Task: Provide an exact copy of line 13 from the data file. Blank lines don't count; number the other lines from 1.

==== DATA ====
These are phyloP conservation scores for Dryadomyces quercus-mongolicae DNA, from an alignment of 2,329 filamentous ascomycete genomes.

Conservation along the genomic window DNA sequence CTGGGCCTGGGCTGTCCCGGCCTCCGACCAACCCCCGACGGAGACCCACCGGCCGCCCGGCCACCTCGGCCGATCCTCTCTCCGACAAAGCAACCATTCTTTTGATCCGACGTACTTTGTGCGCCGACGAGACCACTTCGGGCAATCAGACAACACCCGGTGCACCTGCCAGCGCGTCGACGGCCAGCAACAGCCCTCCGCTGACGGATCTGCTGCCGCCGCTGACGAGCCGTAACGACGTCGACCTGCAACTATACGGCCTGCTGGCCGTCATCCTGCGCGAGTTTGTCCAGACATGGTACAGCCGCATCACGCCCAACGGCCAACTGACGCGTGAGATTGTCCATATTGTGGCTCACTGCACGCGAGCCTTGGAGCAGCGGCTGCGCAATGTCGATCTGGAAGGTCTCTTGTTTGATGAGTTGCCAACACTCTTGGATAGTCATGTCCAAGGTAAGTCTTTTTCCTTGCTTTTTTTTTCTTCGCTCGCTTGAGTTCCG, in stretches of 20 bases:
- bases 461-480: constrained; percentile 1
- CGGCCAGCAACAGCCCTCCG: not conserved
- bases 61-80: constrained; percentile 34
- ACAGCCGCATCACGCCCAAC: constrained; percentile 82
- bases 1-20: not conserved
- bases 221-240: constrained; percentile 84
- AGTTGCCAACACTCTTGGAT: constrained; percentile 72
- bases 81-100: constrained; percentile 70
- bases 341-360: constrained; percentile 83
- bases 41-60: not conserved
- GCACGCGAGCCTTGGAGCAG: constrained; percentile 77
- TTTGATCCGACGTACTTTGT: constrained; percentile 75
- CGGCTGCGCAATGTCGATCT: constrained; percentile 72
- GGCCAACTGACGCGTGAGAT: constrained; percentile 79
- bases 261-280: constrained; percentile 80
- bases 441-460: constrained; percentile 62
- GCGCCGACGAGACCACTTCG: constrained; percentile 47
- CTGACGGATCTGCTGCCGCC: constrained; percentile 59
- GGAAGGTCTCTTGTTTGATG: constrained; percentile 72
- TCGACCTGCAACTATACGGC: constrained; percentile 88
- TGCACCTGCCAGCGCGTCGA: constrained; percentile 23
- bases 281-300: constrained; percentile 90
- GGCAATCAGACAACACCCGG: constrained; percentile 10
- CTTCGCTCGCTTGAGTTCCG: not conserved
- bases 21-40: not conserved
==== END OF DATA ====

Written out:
- GCACGCGAGCCTTGGAGCAG: constrained; percentile 77